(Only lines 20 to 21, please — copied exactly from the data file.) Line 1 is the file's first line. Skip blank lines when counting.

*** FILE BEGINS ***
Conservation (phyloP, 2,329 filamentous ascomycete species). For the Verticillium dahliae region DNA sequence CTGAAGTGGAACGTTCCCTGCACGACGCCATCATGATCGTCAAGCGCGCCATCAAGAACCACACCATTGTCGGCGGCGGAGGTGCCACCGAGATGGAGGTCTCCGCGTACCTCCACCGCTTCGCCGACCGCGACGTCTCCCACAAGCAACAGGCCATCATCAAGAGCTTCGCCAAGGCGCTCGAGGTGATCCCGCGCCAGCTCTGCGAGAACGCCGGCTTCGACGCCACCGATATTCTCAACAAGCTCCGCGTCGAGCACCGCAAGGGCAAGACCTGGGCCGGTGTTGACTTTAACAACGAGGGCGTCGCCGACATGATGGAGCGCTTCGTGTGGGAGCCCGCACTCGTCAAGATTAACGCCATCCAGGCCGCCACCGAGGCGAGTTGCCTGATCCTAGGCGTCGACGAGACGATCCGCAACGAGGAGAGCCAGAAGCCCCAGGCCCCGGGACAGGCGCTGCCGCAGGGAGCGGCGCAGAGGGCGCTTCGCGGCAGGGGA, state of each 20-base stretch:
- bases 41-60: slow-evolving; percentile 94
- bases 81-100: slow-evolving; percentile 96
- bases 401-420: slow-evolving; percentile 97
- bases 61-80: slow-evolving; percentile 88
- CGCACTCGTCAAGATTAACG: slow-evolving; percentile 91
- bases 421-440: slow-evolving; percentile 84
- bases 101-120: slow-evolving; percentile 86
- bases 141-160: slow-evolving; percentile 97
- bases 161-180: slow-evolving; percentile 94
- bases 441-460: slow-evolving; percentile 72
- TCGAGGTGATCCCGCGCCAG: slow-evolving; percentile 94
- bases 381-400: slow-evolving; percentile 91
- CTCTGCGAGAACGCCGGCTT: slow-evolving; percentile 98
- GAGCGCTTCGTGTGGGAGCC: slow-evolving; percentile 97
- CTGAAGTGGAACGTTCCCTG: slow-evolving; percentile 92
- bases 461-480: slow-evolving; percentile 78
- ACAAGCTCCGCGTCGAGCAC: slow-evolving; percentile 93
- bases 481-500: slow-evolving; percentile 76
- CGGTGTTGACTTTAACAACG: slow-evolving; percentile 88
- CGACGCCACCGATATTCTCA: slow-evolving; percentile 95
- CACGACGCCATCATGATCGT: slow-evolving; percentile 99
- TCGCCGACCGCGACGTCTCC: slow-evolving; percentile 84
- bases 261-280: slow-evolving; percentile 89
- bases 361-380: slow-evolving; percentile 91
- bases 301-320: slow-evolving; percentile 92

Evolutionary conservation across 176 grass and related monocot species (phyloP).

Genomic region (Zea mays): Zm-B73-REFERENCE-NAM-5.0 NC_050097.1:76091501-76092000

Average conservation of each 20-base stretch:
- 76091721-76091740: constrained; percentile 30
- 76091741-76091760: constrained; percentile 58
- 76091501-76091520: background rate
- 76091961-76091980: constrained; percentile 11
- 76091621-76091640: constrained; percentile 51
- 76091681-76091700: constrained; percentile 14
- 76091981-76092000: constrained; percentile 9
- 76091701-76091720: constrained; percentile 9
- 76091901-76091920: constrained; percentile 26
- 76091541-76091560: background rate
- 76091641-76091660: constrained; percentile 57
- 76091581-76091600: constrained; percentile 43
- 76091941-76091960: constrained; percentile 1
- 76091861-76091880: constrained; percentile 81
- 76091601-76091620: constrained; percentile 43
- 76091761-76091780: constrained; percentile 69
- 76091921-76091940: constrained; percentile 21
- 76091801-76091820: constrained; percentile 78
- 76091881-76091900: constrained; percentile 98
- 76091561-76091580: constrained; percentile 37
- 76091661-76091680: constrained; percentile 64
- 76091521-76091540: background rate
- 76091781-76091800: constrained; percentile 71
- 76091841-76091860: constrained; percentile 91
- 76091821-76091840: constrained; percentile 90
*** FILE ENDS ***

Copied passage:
- CGGTGTTGACTTTAACAACG: slow-evolving; percentile 88
- CGACGCCACCGATATTCTCA: slow-evolving; percentile 95